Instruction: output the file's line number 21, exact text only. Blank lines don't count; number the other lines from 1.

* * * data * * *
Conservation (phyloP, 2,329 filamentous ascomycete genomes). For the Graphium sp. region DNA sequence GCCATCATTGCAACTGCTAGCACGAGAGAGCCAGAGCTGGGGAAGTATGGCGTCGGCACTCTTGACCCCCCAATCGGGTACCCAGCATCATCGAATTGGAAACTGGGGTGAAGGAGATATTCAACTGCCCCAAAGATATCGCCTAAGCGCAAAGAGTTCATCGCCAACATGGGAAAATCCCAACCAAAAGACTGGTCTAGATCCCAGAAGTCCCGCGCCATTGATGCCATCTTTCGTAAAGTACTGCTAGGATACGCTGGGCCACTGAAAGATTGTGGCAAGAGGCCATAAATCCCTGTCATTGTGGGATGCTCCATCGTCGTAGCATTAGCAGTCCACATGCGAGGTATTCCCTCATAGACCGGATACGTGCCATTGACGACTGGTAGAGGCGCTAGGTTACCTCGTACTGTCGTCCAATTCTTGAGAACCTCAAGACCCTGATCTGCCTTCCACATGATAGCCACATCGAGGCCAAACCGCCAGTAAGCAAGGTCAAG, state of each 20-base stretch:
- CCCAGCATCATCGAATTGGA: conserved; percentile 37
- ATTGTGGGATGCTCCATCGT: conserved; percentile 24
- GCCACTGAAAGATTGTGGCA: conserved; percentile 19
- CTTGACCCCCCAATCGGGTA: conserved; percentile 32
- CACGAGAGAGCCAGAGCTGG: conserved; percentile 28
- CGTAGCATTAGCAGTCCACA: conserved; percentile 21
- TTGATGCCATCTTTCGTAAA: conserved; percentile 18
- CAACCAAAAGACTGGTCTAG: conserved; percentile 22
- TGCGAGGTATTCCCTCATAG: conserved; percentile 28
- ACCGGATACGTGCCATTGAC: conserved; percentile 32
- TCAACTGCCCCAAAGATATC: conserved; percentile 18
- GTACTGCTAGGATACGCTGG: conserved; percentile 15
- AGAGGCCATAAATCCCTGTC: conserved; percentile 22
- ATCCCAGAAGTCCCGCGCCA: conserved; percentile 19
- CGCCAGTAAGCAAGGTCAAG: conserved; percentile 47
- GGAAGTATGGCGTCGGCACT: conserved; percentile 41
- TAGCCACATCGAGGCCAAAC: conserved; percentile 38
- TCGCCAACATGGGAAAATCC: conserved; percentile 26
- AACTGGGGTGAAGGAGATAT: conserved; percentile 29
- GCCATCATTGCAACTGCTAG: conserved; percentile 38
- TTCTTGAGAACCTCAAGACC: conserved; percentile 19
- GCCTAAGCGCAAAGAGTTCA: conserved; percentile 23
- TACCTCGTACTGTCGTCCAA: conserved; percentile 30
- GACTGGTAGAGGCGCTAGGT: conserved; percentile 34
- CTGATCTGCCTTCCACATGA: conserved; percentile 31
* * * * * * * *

- GCCATCATTGCAACTGCTAG: conserved; percentile 38